A Closer Look at the German Election

September 28, 2017 | Payton Bush

On September 24th, 2017, federal elections took place in Germany to elect Germany’s next parliament, the 19th Bundestag. The Christian Democratic Union (CDU) won the majority of votes with 33%, making this Angela Merkel’s fourth term in office.

Merkel has been a steadfast supporter of the European Union, and much of the E.U.’s viability can be credited to Germany’s economic prowess and political stability. This made Germany an appealing yet somewhat challenging target for the likes of Russian President Vladimir Putin, whose interference in Western elections has unfolded in a dramatic and unprecedented fashion. The question on much of the world’s mind was, could the German election successfully be hacked?

There are two primary ways that modern elections can be interfered with. The most direct method is to attack the election apparatus itself which is often easier said than done unless you happen to be a dictator in control of the entities delivering election results. The other method, and the one that has been the most prolific, is to attempt to influence the electorate to support or oppose candidates or initiatives of the attacker’s choosing. With the rise of the Internet and social media, it’s not hard to spool up tons of fake social media accounts and use them to spread rumors, lies, or even amplify real news when it benefits attackers’ motives. It’s often hard to gauge the true impact of these efforts on election results, however; even for the attackers.

A Tale of Election Software

Many German states use a software created by vote iT to count votes from local and national elections, called PC-Wahl. IT specialists Thorsten Schröder, Linus Neumann and Martin Tschirsich analyzed the software and found numerous security flaws. Neumann is quoted as stating "We did this in our spare time. Everybody's worried about state sponsors and professional hackers – if we can do this in a couple of evenings of sitting around in our apartments, you can imagine how easily this could be accomplished by a state actor."

Vote iT told German news magazine Der Spiegel that there were “no security-related weaknesses in the software.” Nevertheless, patches were soon issued. German hacker collective Chaos Computer Club (CCC) corroborated these findings, releasing a report warning that this software is easily manipulated. Passwords were either found online or easily guessed, and encryption methods were out of date. Germany’s top technology security agency, BSI, later ordered PC-Wahl’s security to be improved.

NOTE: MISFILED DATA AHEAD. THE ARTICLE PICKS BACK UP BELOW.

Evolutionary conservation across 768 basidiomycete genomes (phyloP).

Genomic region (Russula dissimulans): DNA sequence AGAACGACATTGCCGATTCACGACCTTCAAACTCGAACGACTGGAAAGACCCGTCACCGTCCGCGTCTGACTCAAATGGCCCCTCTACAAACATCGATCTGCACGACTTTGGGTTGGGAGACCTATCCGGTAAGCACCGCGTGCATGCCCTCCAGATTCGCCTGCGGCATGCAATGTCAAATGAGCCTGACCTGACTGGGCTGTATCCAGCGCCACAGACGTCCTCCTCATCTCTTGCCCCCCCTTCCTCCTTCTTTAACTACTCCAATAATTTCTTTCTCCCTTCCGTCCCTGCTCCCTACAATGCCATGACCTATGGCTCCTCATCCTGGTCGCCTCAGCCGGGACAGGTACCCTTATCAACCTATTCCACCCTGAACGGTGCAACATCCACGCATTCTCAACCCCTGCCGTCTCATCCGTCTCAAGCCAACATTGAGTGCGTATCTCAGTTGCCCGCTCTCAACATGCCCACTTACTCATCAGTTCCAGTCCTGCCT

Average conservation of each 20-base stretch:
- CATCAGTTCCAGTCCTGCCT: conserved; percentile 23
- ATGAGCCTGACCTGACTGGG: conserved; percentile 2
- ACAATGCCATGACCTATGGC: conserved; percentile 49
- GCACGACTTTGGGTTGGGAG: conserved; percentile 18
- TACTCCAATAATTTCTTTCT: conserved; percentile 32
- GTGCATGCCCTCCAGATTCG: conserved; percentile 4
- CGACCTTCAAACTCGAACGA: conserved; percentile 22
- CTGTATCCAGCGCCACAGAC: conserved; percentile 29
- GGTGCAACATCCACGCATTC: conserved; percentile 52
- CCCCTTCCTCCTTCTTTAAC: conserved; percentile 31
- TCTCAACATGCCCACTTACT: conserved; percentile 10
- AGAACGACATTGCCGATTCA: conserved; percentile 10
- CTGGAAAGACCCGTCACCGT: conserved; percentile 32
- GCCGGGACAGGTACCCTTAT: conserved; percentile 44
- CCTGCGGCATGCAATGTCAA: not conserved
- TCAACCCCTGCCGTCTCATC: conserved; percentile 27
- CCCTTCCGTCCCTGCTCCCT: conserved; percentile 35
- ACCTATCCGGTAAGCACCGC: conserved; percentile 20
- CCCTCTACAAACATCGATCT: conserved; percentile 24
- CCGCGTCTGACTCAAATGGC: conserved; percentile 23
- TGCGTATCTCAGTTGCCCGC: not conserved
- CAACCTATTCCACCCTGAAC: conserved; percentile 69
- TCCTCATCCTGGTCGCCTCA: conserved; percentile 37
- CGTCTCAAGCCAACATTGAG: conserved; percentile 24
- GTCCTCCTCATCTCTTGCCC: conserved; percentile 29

CCC previously uncovered vulnerabilities in German election voting systems in 2006 by circumventing their security measures and reprogramming voting computers to play chess. The German Federal Constitutional Court has since eliminated use of voting computers, resulting in the return to pen and paper votes.

As a result of the move back to pen and paper, attacking the election apparatus in German elections poses a particular challenge. This analog system would require significant resources to affect the outcome of the election if trying to boost numbers directly at the polls.  Each voter casts two votes in a system that blends an additional member system with elements of a first-past-the-post system. Parties must win at least 5% of the second vote to enter parliament, a mandate put down to prevent splinter parties from bogging down the government such as with the Weimar Republic of the 1920s. The Weimar Republic was characterized by instability and short governing terms due to a large number of political parties that failed to compromise on key issues.

Individual voters, therefore, do not directly cast a ballot for the new chancellor as voters do for the President of the United States. Within the U.S. a disparity of results between the popular vote and electoral college is a sometimes expected, if not frustrating event for many voters. Any disparity of reported results and actual votes in Germany would instead incite a resoundingly more chaotic result, potentially leading to calls for another election.

Should someone look to meddle with the German election, their only realistic option would be to interfere with the software responsible for tallying or reporting the results. Votes are collected and disseminated through digitized means determined by each region. And, although the paper votes could always be recounted, any strife would likely degrade confidence in the democratic system.

All Quiet on the Western (and Eastern) Front

Russia’s two main weapons in the past round of Western elections have been cyber-attacks and misinformation. Merkel herself has directly warned of Russian cyber-attacks, and for good reason.

In 2015, criminals stole 16 gigabytes of data from the German parliamentary network. Security firm Trend Micro Inc. linked the Bundestag attack to a group with ties to Russia known as Pawn Storm.

Surprisingly, nothing has come of those linked documents, not even leading up to this pivotal election. Many believe that it’s possible the hackers couldn’t sift through the millions of emails to find anything salacious, or simply didn’t believe that exposing the information would have any substantial effect.